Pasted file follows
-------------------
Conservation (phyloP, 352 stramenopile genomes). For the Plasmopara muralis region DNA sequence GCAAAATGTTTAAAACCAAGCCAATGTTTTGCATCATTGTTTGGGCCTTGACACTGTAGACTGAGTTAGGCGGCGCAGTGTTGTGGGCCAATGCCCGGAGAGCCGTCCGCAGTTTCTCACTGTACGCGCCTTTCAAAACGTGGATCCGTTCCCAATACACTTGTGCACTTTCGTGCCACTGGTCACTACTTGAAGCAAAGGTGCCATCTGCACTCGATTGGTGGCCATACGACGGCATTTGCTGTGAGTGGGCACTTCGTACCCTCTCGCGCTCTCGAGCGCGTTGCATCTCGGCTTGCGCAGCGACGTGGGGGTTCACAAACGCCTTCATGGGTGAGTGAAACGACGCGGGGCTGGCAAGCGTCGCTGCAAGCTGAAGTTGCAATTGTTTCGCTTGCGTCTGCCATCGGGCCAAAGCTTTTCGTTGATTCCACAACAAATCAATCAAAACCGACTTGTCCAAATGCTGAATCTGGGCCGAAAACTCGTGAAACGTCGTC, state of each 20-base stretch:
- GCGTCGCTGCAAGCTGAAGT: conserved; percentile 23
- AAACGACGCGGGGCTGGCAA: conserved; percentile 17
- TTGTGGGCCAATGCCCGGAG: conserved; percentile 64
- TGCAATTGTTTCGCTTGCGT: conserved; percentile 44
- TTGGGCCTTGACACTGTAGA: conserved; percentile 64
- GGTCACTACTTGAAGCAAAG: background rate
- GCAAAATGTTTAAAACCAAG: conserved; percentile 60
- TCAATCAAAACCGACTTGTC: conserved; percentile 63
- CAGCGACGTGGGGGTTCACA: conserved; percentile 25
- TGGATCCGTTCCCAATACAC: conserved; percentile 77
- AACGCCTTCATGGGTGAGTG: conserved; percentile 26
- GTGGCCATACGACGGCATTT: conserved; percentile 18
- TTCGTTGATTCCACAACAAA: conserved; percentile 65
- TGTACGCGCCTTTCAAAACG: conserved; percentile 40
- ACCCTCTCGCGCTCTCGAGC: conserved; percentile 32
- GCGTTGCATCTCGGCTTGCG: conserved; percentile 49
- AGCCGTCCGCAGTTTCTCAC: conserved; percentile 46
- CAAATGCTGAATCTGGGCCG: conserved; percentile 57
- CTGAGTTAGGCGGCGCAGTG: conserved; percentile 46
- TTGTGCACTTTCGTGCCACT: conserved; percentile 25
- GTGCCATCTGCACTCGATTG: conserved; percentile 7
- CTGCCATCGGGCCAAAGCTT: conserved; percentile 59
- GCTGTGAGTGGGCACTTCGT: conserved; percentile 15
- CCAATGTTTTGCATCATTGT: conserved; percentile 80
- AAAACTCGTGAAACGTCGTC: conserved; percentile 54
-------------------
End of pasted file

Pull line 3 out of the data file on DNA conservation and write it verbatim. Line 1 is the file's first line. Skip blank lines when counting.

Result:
- AAACGACGCGGGGCTGGCAA: conserved; percentile 17